We need to capture this information before it is removed.  The site already contains sufficient information to cover most issues, but our members add further updates when possible.

We hope that free nations will wake up to stop the threat, and force the separation of (Islamic) Church and State. This will also allow moderate Muslims to escape from their totalitarian political system.

The 4 Freedoms

These 4 freedoms are designed to close 4 vulnerabilities in Secular Democracy, by making them SP or Self-Protecting (see Hobbes's first law of nature). But Democracy also requires - in addition to the standard divisions of Executive, Legislature & Judiciary - a fourth body, Protector of the Open Society (POS), to monitor all its vulnerabilities (see also Popper).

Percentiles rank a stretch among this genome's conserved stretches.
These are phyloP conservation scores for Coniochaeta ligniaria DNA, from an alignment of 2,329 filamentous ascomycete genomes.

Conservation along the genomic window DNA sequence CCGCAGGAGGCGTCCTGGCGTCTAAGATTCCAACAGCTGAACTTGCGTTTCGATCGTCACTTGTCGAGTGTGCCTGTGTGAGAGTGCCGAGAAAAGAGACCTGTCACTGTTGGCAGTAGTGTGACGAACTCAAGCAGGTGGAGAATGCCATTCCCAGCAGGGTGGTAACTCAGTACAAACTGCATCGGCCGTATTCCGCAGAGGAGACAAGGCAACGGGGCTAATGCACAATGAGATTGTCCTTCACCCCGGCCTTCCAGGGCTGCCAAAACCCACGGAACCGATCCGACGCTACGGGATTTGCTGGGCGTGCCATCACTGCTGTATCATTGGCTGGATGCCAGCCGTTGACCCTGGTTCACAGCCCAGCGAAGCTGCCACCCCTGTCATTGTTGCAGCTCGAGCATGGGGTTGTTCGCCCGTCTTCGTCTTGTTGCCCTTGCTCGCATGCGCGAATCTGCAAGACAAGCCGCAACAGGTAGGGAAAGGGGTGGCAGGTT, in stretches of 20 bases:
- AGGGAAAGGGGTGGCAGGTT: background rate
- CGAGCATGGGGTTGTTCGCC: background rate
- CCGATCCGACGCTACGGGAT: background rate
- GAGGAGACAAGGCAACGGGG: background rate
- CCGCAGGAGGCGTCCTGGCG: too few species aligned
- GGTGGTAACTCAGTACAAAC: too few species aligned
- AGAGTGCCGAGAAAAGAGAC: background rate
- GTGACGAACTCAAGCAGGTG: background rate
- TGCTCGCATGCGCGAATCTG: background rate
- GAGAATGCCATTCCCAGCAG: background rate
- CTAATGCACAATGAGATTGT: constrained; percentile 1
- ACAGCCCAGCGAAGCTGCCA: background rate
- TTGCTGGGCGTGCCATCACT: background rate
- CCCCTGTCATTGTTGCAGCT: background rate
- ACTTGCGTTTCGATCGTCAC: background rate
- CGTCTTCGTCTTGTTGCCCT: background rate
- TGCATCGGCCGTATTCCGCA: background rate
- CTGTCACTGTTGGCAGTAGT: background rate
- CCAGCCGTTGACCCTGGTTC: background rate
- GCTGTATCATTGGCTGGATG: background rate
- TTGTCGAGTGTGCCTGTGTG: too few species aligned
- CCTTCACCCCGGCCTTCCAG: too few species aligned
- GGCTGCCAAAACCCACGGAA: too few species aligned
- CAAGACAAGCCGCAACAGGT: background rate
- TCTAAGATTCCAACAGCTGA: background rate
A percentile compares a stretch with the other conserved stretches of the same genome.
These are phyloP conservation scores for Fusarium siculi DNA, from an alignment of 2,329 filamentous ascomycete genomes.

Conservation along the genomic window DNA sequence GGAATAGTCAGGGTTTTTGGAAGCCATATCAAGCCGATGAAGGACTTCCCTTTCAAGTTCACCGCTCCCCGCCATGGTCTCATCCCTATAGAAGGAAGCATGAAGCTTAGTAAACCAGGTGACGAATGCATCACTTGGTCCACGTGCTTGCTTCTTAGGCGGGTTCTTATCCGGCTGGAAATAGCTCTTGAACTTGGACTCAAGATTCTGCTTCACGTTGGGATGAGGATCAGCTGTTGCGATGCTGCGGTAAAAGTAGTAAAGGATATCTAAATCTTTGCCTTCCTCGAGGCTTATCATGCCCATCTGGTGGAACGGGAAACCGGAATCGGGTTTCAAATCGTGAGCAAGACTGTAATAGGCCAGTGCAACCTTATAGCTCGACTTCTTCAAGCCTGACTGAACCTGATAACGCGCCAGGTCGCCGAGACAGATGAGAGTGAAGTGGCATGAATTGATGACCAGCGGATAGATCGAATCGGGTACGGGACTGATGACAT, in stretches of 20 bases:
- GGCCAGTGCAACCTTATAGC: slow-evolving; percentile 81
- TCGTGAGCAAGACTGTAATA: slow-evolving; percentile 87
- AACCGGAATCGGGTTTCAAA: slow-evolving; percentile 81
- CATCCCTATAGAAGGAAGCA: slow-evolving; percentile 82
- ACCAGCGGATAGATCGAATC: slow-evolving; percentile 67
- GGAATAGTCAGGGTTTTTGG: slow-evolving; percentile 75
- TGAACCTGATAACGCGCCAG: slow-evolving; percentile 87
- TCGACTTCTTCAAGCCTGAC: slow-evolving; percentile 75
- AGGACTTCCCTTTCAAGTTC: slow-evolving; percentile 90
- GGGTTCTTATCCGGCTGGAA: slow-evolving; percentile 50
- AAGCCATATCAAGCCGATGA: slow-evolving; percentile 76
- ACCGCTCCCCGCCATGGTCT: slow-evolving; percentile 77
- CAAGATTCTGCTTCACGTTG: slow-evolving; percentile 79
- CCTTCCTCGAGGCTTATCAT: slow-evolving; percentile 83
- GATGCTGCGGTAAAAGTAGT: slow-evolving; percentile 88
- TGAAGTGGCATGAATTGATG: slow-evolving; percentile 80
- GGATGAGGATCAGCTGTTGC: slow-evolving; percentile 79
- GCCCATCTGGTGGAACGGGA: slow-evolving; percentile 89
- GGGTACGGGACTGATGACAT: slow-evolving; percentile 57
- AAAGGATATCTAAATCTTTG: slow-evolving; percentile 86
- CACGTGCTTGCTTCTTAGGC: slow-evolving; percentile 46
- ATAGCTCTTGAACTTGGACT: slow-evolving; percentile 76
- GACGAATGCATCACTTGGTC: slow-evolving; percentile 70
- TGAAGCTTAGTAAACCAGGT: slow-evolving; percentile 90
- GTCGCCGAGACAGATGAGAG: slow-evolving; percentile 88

1. SP Freedom of Speech
Any speech is allowed - except that advocating the end of these freedoms
2. SP Freedom of Election
Any party is allowed - except one advocating the end of these freedoms
3. SP Freedom from Voter Importation
Immigration is allowed - except where that changes the political demography (this is electoral fraud)
4. SP Freedom from Debt
The Central Bank is allowed to create debt - except where that debt burden can pass across a generation (25 years).

An additional Freedom from Religion is deducible if the law is applied equally to everyone:

  • Religious and cultural activities are exempt from legal oversight except where they intrude into the public sphere (Res Publica)"